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How To Breathe Better Every Day

Man sitting in a field with eyes closed

When a baby is born the first question is often “are they breathing?”. It’s also often the last question asked about someone who’s dying. Breathing is crucial to sustaining life. So much so that we do it without needing to think about it.


However, that doesn’t mean how we breathe doesn’t matter. It does. There is a right and a wrong way to breathe.


It might seem strange that our body can carry out a subconscious process incorrectly, but it’s important to remember that breathing is both an involuntary (operant) & a voluntary (respondent) learned behaviour (1), meaning we can develop dysfunctional breathing habits without ever being aware of it.


To get philosophical:

Our breath is a reflection of our life and our life is a reflection of our breath.

So, what happens if we are breathing incorrectly, how do we know if we are breathing correctly, and how can we breathe better?


Let’s answer one question at a time…


Hot tip for reading this article: There’s a bit to take in here. I highly recommend reading the article right through on day 1, doing the 5 tests the next day, then tackling each of the 4 letters of the acronym, one per day, then reviewing it all on day 7.


Man sitting in a field with eyes closed

The Impact of Poor Breathing


Dysfunctional breathing is estimated to impact 50-80% of all adults (2), and the figure is even higher in the athlete population, with 91% showing breathing dysfunction (3). Poor breathing has been linked to many common chronic health conditions including:


  • Anxiety and panic attacks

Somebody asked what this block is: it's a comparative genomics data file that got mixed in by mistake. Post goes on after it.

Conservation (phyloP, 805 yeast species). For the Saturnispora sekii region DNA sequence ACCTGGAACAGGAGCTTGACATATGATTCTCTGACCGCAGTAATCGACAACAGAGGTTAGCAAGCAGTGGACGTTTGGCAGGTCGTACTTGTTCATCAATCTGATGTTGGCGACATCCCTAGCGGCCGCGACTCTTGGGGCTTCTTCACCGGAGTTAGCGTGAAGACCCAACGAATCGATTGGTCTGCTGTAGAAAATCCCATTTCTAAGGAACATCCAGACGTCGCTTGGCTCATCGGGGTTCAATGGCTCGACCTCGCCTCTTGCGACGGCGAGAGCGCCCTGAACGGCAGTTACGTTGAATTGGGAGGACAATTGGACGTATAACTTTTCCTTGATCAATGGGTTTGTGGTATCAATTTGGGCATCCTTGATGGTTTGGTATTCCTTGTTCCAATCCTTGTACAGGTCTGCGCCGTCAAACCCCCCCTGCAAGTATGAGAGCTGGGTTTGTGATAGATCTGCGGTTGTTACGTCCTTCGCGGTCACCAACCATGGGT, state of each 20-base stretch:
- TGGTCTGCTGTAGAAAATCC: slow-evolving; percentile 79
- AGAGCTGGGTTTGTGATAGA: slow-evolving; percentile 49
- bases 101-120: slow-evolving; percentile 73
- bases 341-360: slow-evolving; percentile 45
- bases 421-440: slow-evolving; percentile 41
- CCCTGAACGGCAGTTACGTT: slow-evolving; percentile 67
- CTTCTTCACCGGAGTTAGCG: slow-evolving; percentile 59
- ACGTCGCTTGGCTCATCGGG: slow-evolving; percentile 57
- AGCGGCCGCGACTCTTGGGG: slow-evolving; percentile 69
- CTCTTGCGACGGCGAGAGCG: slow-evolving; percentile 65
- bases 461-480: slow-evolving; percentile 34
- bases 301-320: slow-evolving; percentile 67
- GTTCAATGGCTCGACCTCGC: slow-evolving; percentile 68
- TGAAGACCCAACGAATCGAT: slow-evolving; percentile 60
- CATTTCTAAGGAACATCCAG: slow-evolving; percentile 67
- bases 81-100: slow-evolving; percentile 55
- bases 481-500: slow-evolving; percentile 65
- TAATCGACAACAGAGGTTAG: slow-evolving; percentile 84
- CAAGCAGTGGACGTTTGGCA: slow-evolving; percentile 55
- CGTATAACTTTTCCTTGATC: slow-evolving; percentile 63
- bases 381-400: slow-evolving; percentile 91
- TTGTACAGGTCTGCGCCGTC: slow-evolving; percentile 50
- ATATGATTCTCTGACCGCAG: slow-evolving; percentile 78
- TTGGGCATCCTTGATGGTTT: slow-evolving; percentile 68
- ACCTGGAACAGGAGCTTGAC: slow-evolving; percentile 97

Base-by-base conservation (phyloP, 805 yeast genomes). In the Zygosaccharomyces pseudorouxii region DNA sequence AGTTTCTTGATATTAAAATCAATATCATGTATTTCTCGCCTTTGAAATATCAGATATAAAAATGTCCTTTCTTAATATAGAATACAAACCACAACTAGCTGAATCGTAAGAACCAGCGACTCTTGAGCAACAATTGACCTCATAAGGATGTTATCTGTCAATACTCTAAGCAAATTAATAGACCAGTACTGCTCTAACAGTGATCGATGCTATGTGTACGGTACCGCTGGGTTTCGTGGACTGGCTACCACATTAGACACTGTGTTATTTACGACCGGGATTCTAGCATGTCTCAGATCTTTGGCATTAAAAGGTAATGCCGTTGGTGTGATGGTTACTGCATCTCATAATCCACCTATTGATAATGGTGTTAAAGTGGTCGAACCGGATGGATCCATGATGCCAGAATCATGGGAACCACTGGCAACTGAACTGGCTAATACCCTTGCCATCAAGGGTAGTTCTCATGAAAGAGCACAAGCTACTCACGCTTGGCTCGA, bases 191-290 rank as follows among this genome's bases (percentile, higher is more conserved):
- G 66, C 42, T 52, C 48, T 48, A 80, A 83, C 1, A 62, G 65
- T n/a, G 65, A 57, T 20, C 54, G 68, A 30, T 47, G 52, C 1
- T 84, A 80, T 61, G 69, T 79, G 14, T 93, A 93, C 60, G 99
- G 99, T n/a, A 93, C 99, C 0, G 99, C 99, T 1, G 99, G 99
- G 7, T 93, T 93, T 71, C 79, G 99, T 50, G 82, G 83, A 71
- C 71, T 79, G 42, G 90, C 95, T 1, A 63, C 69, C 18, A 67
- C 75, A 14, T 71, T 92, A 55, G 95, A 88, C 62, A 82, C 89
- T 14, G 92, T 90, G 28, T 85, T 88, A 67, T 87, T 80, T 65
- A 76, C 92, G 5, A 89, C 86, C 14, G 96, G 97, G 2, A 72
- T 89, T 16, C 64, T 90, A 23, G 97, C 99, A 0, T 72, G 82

• Depression

  • Chronic stress

  • Poor sleep & sleep apnea

  • Poor cognitive function

  • ADHD

  • Diabetes

  • High blood pressure

  • Decreased libido

  • Respiratory illnesses

  • Musculoskeletal pain

  • And more


This non-exhaustive list is why I think breathing well is foundational for our health.



What Is Dysfunctional Breathing


Patrick McKeown, author and creator of The Oxygen Advantage identifies the following traits of dysfunctional breathing:


  • Breathing through the mouth

  • Audible breathing at rest

  • Regular sighing

  • Regular sniffing

  • Large breaths prior to talking

  • Yawning with big breaths

  • Upper chest movement on inhale

  • Paradoxical breathing (belly moves inward on inhale)

  • Very noticeable breathing movement at rest



Do I Breathe Correctly


If your breathing is healthy (at rest), it should be smooth, steady and controlled. It should feel easy to breathe, and your breath should be quiet. You should feel your lower torso (your abdomen area and your ribs) expand in 360° with each inhalation and contract with each exhalation… and you should only be using your nose.


If you had no skin, the movement might look something like this…



Not sure if you breathe like that? Take these 3 quick tests.


Is My Mouth Shut Test

  1. Sit upright (not uptight)

  2. Breathe normally

  3. Observe if your mouth is shut on the inhale and exhale

  4. If it’s not, there’s your answer! 😉

  5. You can also repeat this on a slow walk 


Hi-Lo Breathing Test

  1. Sit upright (not uptight)

  2. Put one hand on your chest, the other on your belly (just above your belly button)

  3. Breathe normally for 5-10 breaths

  4. Observe which hand moves first (and most)

  5. Repeat lying down (and standing)


Anything other than your belly hand moving outward, away from the spine, on the inhale, may indicate dysfunctional breathing.


Lateral Rib Expansion Test

  1. Sit upright (not uptight)

  2. Form ‘finger pistols’ with your hands and place them on your rib cage (below your lats, above your floating ribs, at t9 and t10) 🔫